where to spend your time

You know how you read or hear something and think it’s pretty awesome and then, later, read or hear something that basically reiterates that other thing and you’re like, ‘whoa, I need to tell people that.’? I find it funny (not like ‘haha’, but like ‘hmm’) that I need that validation step to feel this way, but I do.

I just finished an excellent book called The Shack. As an aside, I’m actually very excited that I read an entire book. That’s kind of a big deal for me. Never you mind that my girlfriend told me to read it about eight months ago . Better late than never, I always say.

You all have my highest recommendation to read this book. I have to say that I read the entire thing as non-fiction which may have affected how I felt about it. I have no idea why I’m that gullible, but I am. Anyway, reading it with that lens gave me the opportunity to really connect with the story and the people. Oh, the people. I don’t want to spill the beans for those who haven’t read it. By the way, if you haven’t, go get it. Tomorrow. (Or, if you live in Michigan, wait until we get out of this second round of polar vortex nonsense).

There was a conversation at one point in the book that really struck a chord with me based on something I’d written in August, 2012. It was about time. I re-read it tonight and smiled because I’m happy to say I’m in a better place than I was then. I’m here now.

The question that was asked revolved around where humans were designed to spend most of their time: the past, the present or the future. We would probably all answer similarly, right? We’re probably supposed to spend our time in the present. But how many of us do? I know when I wrote about time, most of mine was spent stewing over past hurts and failures and in anticipation (but probably moreso, fear) of what was to come.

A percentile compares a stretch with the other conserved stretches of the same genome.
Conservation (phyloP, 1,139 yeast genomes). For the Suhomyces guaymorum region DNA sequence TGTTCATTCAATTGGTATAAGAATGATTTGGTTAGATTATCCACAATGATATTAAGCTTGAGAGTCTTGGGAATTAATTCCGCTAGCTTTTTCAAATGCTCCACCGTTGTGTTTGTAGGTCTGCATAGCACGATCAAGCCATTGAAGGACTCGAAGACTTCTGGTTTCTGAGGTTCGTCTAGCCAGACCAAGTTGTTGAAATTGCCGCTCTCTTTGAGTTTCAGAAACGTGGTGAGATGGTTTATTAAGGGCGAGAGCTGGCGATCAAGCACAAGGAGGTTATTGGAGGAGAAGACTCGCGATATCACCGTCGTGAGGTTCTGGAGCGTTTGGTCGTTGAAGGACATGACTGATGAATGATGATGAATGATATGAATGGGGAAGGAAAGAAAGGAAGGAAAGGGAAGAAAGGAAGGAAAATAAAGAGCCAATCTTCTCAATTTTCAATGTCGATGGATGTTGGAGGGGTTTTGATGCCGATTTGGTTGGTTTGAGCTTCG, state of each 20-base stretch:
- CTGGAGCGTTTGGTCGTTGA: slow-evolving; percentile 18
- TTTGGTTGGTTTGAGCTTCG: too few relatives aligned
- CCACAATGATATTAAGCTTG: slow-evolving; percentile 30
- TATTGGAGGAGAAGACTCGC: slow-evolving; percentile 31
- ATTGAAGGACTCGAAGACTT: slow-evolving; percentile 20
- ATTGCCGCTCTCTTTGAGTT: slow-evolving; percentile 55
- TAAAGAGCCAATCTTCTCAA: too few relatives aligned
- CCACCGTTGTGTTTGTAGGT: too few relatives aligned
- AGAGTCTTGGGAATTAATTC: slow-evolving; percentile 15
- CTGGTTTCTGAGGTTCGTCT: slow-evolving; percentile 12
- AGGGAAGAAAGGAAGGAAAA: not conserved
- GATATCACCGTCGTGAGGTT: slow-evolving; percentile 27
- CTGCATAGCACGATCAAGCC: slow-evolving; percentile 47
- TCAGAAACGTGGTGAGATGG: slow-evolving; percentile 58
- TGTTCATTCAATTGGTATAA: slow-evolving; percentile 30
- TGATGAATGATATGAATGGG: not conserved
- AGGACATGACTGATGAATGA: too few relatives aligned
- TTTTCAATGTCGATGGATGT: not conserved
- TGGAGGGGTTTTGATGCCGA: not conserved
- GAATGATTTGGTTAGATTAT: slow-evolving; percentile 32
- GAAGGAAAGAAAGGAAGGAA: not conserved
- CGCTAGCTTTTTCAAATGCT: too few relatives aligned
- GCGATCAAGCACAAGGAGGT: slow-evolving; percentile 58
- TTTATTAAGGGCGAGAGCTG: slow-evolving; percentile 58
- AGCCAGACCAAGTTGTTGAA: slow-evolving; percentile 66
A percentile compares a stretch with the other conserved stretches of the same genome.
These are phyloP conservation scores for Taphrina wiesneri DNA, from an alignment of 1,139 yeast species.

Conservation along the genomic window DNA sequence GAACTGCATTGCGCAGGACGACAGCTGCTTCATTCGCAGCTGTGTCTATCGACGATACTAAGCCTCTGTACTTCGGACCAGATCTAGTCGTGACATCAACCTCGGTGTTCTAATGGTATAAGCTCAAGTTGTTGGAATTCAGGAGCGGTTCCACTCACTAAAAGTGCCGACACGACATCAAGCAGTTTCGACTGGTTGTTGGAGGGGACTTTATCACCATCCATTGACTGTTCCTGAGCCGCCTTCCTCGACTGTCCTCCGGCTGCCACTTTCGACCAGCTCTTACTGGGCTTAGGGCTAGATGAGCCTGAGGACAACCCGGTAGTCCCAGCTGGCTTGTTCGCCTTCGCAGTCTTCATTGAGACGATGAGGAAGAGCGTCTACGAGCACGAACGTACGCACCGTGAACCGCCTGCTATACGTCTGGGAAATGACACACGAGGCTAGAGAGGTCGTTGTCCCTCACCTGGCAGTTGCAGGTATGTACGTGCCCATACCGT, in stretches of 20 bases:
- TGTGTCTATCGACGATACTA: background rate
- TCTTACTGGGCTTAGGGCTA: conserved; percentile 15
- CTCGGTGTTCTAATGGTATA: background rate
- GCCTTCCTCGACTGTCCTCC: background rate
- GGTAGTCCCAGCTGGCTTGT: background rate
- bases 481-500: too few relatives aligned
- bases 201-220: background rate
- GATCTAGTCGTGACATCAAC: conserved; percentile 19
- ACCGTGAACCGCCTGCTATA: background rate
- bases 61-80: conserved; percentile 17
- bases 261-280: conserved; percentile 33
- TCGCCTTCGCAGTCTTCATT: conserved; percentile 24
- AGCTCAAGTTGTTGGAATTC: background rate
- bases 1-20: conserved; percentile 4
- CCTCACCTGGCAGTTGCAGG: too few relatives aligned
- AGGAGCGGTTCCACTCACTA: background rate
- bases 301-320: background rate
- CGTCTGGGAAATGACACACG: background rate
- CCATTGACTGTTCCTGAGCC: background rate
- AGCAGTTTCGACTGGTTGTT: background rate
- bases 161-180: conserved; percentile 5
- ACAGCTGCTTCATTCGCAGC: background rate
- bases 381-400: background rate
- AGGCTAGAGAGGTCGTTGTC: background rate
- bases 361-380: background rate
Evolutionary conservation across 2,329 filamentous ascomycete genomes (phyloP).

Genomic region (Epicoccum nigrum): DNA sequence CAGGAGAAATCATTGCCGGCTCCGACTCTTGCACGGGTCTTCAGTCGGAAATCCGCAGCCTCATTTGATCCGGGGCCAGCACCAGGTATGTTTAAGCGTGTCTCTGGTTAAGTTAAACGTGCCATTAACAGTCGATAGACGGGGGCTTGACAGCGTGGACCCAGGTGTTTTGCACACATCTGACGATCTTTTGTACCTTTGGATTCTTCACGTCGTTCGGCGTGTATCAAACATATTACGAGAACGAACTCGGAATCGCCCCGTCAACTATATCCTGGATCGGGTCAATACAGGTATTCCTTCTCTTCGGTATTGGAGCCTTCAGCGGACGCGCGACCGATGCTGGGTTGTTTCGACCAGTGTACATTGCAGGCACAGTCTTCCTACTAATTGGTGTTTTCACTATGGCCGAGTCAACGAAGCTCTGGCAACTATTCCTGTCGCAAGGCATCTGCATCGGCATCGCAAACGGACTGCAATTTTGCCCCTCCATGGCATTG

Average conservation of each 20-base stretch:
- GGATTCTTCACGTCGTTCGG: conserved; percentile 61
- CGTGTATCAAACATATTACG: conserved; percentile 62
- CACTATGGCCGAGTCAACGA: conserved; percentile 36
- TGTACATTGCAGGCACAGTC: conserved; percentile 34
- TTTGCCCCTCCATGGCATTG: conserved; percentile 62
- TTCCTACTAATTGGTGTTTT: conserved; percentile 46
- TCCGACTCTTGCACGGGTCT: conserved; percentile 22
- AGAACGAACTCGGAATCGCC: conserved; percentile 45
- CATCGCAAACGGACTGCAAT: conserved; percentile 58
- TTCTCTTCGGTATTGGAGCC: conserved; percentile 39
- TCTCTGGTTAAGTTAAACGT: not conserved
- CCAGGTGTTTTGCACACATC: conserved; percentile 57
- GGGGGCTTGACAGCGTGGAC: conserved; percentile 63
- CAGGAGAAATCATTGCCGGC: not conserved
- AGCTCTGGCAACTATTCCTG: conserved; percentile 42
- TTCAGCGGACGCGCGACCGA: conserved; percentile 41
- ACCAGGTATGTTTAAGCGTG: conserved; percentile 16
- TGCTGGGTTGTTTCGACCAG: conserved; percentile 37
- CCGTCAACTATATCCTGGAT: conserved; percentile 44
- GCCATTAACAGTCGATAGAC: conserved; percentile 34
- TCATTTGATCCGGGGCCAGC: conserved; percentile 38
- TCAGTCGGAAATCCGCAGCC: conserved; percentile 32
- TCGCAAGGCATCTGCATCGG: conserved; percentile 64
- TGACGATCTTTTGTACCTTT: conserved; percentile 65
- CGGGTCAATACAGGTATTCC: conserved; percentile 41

But today? I happily find myself spending time in the present more frequently. Here’s why …

We all have a past. It’s part of our story. It’s good to look back on all of those memories that have helped to shape us into the people we are now. I love recalling special relationships and moments that brought me so much joy. I also look back on what I didn’t do so well and appreciate what I learned from those experiences. The problem, at least what I came to realize for me and what the author was validating, is that it doesn’t do me any good to spend my time in that place. It’s good to reflect, but not for long.

And the future, well, it’s nice to consider and may seem easier to spend my time in but that’s not reality. At least not yet. Sure, we should be planning for our future and making wise choices that lead to our general prosperity, in life, health and love; but those are actually present-time activities when it comes right down to it. Am I right?

Now that I’ve been challenging myself to enjoy this present time, things seem … well, easier. I’m less stressed and enjoying myself a bit more. Take last weekend, for instance.

Friday was my 29th birthday for the fifth time. A couple girlfriends lovingly planned a shopping day on Saturday. We were at our first real stop and the subject of infinity scarves came up. Apparently, not everyone knows what they are? Or maybe just one of my friends that happened to be with me. Anyway, we talked about it, held up a scarf to demonstrate and then the conversation transitioned into … tattoos. I blame credit Kammy for that.

Within two hours, the three of us were getting inked with the infinity symbol. I can assure you this would not have happened even up until a few months ago. I have another tattoo that I got when I was nineteen. I hate it and still want it removed. Let’s just be very clear about that. But, this new tattoo is different. It’s small and tasteful and carries just a boatload of meaning for me. And it was about that moment. It was about me and my girls and feeling goofy enough to get tattoos, but it was also about feeling infinitely loved. Maybe two years from now I’ll look back and think that wasn’t such a wise choice, but I figure the worst that can happen is I’ll have learned from it (oh, and have a permanent mark noting that learning). And who ever said learning was a bad thing anyway? See what I just did there?

What I loved most about the conversation in The Shack  was the idea that spending our time in the present is our realization that we are loved. Loved infinitely, in fact. It doesn’t seem like such a hard choice as to where we should spend our time when you think about it that way, does it?

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